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In Minnesota, new algebra requirements haunting teachers

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news Detroit Lakes, 56501
Detroit Lakes Minnesota 511 Washington Avenue 56501

Battle Lake Elementary math teacher Stacy Lundquist has seen the word "algebra" set off anxious thoughts of unwieldy abstractions among her students.

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"Sometimes when they hear 'algebra,' they get really nervous and think, 'I can't do this,' " she said.

The Minnesota Department of Education wants students to start facing these fears sooner - and the recent push for teaching more algebra earlier is making Lundquist and her colleagues across the state slightly anxious, too.

Help arrived this summer in the form of a $3.5 million network of math and science teacher academies. Earlier this month, Lundquist attended four days of training at the new Fergus Falls Math and Science Teacher Center, where she took in teaching strategies alongside 30 fellow area teachers.

The new center will give teachers expert advice, money for classroom technology and emotional support as they tackle the state's bold new math requirements: Starting in 2010, all students will take algebra I in eighth grade and algebra II in high school.

"That's a very, very ambitious program," said Minnesota State University Moorhead professor Tim Harms, one of five math education experts the center enlisted. "There's some concern from teachers that not all students will be ready for algebra in two years."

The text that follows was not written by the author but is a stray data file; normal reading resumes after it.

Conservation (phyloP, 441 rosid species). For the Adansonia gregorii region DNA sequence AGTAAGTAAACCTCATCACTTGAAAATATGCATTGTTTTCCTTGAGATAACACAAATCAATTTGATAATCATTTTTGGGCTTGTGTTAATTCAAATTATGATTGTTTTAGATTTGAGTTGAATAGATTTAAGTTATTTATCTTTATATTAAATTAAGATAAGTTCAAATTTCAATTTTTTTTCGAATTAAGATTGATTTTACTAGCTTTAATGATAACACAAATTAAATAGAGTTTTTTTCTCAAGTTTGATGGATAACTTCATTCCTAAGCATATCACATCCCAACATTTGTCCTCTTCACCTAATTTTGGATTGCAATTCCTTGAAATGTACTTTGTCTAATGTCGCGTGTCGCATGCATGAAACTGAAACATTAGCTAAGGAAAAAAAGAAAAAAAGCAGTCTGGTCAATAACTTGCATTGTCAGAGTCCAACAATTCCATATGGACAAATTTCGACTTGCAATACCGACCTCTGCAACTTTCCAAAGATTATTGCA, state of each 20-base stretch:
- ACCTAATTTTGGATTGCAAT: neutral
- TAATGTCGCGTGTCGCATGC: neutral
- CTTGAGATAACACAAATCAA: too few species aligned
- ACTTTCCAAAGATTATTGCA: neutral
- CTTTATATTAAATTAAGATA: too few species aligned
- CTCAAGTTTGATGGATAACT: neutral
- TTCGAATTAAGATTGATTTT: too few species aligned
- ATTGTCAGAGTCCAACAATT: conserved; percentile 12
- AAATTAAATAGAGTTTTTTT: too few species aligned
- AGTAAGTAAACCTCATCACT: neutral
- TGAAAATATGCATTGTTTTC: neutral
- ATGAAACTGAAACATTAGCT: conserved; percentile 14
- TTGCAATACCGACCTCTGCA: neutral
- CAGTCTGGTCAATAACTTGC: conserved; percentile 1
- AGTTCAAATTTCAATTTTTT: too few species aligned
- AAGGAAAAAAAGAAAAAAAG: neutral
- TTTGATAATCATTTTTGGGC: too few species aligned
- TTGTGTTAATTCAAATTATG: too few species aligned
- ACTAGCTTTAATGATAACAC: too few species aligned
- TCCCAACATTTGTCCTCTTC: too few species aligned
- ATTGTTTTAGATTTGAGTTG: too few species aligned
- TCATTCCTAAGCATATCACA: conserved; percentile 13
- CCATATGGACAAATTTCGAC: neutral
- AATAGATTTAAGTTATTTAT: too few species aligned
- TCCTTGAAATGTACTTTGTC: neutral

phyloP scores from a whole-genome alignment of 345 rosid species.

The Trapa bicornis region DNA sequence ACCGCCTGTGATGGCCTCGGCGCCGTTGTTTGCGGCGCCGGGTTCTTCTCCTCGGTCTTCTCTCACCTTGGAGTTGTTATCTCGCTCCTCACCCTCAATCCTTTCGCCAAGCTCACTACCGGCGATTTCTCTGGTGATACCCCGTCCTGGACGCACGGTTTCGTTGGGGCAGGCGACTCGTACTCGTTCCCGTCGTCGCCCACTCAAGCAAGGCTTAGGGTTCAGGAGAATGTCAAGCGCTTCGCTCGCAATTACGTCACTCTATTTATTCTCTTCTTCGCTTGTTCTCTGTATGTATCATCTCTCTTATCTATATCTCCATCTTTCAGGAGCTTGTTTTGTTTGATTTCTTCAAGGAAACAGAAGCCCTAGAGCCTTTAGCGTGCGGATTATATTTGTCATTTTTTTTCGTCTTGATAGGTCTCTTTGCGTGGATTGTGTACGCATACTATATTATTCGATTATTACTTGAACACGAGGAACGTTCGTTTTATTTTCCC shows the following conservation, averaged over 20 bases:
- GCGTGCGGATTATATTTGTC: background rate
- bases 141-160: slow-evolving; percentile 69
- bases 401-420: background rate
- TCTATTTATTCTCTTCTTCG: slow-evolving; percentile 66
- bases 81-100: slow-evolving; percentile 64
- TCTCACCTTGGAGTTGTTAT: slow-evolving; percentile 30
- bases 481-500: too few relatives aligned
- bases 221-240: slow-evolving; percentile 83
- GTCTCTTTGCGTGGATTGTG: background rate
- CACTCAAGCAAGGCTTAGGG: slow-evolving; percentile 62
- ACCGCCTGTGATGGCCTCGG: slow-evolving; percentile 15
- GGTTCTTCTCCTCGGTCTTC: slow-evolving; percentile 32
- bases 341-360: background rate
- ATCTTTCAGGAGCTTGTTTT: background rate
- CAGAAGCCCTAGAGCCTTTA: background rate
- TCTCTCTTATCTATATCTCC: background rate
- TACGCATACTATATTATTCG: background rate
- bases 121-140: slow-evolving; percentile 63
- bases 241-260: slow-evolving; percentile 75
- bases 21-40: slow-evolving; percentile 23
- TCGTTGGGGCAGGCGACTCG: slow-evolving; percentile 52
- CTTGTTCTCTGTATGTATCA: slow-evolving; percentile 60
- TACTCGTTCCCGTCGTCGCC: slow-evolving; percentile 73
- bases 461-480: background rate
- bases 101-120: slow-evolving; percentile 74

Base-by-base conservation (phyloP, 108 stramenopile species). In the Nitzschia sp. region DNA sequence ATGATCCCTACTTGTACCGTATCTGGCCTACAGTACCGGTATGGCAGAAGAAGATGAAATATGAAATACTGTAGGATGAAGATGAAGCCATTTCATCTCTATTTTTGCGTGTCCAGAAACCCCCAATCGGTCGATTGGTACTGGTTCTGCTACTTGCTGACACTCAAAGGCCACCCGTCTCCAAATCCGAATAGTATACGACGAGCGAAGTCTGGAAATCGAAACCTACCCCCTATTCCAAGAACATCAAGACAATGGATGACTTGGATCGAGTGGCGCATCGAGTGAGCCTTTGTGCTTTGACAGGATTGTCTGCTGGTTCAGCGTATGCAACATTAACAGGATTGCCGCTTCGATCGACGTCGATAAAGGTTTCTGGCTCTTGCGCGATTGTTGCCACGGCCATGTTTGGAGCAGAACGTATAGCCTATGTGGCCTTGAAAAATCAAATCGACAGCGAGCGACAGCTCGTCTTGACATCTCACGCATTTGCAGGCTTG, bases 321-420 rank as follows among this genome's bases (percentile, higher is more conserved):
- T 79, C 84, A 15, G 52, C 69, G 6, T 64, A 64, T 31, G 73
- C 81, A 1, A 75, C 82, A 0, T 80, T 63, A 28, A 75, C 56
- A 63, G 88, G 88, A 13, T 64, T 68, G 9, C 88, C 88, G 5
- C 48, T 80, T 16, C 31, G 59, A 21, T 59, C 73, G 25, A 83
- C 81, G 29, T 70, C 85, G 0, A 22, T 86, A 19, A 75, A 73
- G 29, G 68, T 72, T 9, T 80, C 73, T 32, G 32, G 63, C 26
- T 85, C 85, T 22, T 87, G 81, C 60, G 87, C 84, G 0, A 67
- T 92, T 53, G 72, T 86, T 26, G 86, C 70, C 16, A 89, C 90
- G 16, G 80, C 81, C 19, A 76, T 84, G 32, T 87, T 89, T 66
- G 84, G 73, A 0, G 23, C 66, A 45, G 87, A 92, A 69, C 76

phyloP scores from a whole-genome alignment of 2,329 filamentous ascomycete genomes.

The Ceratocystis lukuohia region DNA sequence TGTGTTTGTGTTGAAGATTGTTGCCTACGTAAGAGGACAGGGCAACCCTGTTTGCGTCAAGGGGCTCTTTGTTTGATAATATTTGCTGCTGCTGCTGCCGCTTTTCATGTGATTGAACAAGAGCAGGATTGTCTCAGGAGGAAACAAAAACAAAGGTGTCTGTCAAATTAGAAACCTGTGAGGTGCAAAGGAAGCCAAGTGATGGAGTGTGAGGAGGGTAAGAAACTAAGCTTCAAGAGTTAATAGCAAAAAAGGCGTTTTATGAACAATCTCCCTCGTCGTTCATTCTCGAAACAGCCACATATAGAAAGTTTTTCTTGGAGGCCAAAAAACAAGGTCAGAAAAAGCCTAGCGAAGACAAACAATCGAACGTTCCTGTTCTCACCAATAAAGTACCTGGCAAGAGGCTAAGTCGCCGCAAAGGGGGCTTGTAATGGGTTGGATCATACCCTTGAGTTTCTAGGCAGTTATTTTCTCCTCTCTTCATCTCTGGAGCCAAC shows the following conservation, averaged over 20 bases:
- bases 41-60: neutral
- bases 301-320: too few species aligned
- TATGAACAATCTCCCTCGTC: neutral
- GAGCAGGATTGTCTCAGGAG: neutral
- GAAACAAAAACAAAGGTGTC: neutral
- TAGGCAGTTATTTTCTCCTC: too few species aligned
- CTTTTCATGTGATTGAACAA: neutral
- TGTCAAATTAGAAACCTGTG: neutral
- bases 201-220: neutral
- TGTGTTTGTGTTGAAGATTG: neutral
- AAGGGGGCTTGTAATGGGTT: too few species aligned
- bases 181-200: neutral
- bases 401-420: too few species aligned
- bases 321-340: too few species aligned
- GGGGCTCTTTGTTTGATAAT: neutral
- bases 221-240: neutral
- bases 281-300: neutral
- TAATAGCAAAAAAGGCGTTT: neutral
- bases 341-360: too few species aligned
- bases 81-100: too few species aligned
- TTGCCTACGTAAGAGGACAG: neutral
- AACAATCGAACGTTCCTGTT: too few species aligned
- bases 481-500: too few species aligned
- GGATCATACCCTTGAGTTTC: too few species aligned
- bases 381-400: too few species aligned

Helping teachers ease into the new requirements is the priority of the Math and Science Teacher Center, said coordinator Josh Nelson, of the Lakes Country Service Cooperative. The center, which will focus exclusively on math its first year, is a partnership among the state, MSUM, Moorhead's Concordia College and the service cooperative, which matched 50 percent of the $112,000 check from the state.

The Fergus Falls center is one of nine math and science academies the Education Department launched across the state this summer. They scored initial funding of $3 million from the state legislature, with Gov. Tim Pawlenty's blessing, and $500,000 from the National Governors Association.

Teachers' anxiety over the impending raising of the bar came across during the four days of training. Kris Montis, another MSUM center expert, said the most common question from teachers was, "How do we get it all in?"

Harms said teachers worry about facing a time crunch in switching to the new requirements. According to the latest data from the nonprofit Achieve, about 30 percent of Minnesota eighth-graders took algebra in 2005. The same year, only two states in the country required Algebra II, so far the provenance of college-bound overachievers, for graduation. By 2008, the number jumped to 19.

"Time is an issue because you have so many pressures," Lundquist said. "All of a sudden the focus is math, math, math."

The newly stringent math requirements in Minnesota and other states stem from a sense that young people in countries such as India and China are outpacing American peers on the global market for coveted high-tech jobs.

At the training, teachers discussed strategies to sneak algebraic concepts into earlier grades. They discussed visual aides and technology that make abstract ideas more concrete. Through the school year, the center's experts will field phone and e-mail inquiries from area math teachers. In addition, the organizers grouped attendees in so-called professional learning communities, small teams of teachers who will exchange ideas across districts.

Arick Follingstad, a new high school math teacher at the tiny Campbell-Tintah district, will stay in touch with several experienced educators from larger districts. They plan to brainstorm motivation tactics: "In math, sometimes that's the biggest struggle - getting kids to be motivated, to be there. Being able to bounce ideas off of other teachers will be great."

Readers can reach Forum reporter Mila Koumpilova at (701) 241-5529

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